Tackles and kicks win matches in rugby, just like catches win matches in cricket. In rugby though, it does not always apply to one team.
The two coaches were left to think about what the result might have been for different reasons after the clash ended in a tight 16all draw. Wales Head Coach Warren Gatland agonized about failing to make the most of their promising possession around the Irish try line. Ireland coach Joe Schmidt reminisced about a tackle, that in the end was illegal, that might have well changed the game.
Schmidt firmly believes that the aggressive tackle, shown by the replays to be a tip tackle, was the moment that changed the game. At that point Ireland was well ahead by 13-0. The tackle on Liam Williams was illegal by the book, but the Dublin crowd enjoyed it as just a big aggressive hit. No yellow card was given, but the penalty awarded enabled Wales to get back into the game. Rhys Priestland, on for the injured Dan Biggar, converted and Wales used this as a springboard to get back into the game.
Schmidt admitted that that penalty rallied a Welsh fight back, together with a number of scrums in their own 22 thereafter. Rory Best, Ireland Captain shared the same view by admitting that the last 10minutes of the first period was when they let go of the hold they had on the game to allow Wales to come back into the clash.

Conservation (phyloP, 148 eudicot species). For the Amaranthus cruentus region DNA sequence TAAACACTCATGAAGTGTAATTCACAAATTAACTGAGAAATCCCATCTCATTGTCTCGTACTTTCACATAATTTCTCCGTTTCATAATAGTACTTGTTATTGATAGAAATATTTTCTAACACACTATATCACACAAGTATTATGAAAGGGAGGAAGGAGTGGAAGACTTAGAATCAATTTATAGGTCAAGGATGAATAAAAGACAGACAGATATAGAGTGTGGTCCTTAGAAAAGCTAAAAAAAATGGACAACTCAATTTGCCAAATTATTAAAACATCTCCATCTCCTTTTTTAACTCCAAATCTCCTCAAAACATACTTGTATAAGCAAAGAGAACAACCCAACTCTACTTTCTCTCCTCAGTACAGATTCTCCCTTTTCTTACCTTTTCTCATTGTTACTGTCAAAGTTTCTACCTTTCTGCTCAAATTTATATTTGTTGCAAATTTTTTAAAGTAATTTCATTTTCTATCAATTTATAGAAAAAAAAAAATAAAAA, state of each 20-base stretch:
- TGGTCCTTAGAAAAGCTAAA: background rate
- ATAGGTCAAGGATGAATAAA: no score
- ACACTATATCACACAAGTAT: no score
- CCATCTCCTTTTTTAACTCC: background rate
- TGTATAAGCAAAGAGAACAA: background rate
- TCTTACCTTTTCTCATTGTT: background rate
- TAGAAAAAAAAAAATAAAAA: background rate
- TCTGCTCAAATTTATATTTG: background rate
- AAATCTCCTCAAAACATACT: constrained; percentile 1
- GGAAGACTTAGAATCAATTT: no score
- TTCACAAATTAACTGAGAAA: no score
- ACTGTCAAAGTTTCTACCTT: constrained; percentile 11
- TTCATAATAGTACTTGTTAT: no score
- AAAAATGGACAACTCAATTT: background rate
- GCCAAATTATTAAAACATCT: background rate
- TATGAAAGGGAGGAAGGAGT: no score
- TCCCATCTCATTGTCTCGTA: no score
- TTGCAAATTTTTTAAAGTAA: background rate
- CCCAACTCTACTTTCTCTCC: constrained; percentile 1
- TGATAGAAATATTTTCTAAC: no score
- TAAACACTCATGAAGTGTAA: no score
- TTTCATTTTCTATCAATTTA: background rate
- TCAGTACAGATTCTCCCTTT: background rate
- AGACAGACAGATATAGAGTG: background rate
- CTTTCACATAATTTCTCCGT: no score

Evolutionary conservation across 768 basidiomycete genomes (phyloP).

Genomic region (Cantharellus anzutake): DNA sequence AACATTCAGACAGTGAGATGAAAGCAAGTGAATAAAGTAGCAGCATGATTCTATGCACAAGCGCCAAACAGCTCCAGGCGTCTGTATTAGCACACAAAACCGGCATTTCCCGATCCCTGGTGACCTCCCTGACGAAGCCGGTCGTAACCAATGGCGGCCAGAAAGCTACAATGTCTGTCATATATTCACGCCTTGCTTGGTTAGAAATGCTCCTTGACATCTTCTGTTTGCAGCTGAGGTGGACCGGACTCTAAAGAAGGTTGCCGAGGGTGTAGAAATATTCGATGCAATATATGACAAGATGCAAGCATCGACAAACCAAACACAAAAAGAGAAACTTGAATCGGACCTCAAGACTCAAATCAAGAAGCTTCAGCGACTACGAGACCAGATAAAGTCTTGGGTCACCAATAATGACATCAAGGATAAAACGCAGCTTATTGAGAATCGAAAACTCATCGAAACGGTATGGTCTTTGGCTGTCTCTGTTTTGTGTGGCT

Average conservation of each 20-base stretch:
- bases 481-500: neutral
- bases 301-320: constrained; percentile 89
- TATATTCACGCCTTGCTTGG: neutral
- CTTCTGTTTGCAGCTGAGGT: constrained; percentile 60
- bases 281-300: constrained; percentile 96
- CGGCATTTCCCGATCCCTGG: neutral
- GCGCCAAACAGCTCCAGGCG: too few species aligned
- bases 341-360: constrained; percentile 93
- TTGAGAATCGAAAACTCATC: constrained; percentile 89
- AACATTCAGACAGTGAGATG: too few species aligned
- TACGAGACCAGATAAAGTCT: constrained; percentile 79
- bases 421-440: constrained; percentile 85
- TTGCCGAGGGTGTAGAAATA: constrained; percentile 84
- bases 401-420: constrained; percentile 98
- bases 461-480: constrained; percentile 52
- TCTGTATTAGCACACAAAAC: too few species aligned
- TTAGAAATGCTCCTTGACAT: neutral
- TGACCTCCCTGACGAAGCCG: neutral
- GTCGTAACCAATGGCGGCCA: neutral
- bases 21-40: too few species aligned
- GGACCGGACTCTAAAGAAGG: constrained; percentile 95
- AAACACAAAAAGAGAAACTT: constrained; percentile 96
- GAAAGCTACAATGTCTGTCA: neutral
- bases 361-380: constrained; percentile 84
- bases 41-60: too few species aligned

Wales had 51% of possession and center Jamie Roberts was colossal in midfield although the match statistics showed that Wales had no line break in the match, whilst Ireland had five. It is not a new criticism Wales have faced over the years that they are too predictable by being so direct. An easy solution for the opposition according to critics is to defend and tackle with organization and heart. This is exactly what Ireland displayed at the Aviva Stadium yesterday to negate the Welsh attack.
Warren Gatland was still encouraged by his team’s performance and believes it was lack of game sharpness more than anything else. He backed his assessment up by explaining a few situations where the ball did not quite go to hand at the right time. Scott Baldwin, in the second half, completely dropped the ball when an opening was created on the left wing.
Critics cast minds back to the world cup when they failed to make a 13man Australia pay, only to lose the game in the end. This time it only ended in a draw. The question of Wales failing to capitalize good chances still stands.
Wales face Scotland at home in Cardiff next week with doubts over the fitness of number 10 Dan Biggar who picked up an ankle problem. Ireland travel to Paris next to standup to France and have their own injury concerns with Keith Earls unlikely to feature following concussion.
No team has ever won the Six Nations after drawing their opening encounter, and both teams will be wary of this stat. Records, however are meant to be broken, good or bad.